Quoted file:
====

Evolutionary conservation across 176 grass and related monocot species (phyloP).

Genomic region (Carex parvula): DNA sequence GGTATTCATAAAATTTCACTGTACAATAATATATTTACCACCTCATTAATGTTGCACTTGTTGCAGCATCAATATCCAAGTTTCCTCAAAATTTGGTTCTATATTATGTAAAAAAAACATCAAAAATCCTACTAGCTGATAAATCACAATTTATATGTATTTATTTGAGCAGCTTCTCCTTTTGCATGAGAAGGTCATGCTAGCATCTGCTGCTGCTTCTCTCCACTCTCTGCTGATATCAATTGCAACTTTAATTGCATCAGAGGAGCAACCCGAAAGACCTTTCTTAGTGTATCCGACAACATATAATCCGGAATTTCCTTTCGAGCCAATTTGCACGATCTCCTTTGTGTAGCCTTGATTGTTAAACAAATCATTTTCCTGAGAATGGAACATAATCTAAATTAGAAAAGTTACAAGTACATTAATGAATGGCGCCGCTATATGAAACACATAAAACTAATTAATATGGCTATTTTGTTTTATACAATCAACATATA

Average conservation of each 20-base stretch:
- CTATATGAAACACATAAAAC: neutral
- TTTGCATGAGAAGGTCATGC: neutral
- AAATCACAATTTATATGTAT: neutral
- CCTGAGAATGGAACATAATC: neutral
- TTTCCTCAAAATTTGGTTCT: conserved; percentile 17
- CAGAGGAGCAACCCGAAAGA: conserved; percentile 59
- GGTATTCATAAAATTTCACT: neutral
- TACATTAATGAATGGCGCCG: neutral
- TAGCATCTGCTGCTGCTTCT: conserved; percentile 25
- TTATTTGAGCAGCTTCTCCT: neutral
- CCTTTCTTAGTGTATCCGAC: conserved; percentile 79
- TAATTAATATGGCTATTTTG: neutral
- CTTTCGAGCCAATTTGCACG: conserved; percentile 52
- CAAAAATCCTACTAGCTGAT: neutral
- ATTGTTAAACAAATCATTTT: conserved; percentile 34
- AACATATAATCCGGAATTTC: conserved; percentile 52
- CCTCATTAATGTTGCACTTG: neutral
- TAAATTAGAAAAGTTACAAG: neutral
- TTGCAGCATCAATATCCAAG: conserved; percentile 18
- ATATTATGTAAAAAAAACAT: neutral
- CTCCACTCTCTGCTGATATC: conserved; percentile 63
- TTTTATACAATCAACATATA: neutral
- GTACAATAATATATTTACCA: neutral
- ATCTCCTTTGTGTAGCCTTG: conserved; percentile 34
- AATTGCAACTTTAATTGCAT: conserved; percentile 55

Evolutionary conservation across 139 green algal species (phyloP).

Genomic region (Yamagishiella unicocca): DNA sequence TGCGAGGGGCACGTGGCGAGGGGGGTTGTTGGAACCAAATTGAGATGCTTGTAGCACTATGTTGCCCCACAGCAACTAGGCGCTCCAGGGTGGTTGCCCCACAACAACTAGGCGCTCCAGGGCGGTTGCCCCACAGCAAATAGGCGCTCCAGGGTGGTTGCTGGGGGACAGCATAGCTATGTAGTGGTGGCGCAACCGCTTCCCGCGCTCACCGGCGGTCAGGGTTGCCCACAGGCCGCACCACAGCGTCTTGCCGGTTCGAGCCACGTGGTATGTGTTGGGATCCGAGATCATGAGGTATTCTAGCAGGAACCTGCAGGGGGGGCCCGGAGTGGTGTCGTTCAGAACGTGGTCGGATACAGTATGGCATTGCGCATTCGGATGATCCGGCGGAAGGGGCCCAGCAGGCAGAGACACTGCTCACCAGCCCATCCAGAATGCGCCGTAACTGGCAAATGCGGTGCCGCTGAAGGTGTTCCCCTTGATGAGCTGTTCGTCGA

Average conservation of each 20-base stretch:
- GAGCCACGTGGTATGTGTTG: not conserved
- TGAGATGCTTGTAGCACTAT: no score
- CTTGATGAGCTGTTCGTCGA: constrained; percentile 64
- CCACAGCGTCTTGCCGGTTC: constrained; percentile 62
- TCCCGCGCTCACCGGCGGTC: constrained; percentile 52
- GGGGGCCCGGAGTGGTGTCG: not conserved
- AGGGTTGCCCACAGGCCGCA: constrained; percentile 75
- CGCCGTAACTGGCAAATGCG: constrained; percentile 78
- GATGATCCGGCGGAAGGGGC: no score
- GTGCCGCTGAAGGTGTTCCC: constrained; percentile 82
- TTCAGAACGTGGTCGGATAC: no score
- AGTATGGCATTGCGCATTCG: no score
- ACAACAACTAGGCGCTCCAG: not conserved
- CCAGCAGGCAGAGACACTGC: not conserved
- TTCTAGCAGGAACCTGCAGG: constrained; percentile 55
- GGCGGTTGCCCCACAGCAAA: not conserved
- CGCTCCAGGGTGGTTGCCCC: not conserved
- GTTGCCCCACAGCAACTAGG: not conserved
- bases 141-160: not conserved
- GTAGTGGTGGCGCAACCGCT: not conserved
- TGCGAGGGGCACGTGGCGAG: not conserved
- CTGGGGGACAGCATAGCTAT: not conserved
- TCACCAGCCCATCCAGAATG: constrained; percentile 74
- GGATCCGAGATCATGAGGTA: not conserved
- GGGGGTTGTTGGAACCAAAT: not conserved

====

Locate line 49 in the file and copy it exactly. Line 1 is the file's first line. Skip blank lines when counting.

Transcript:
- GTTGCCCCACAGCAACTAGG: not conserved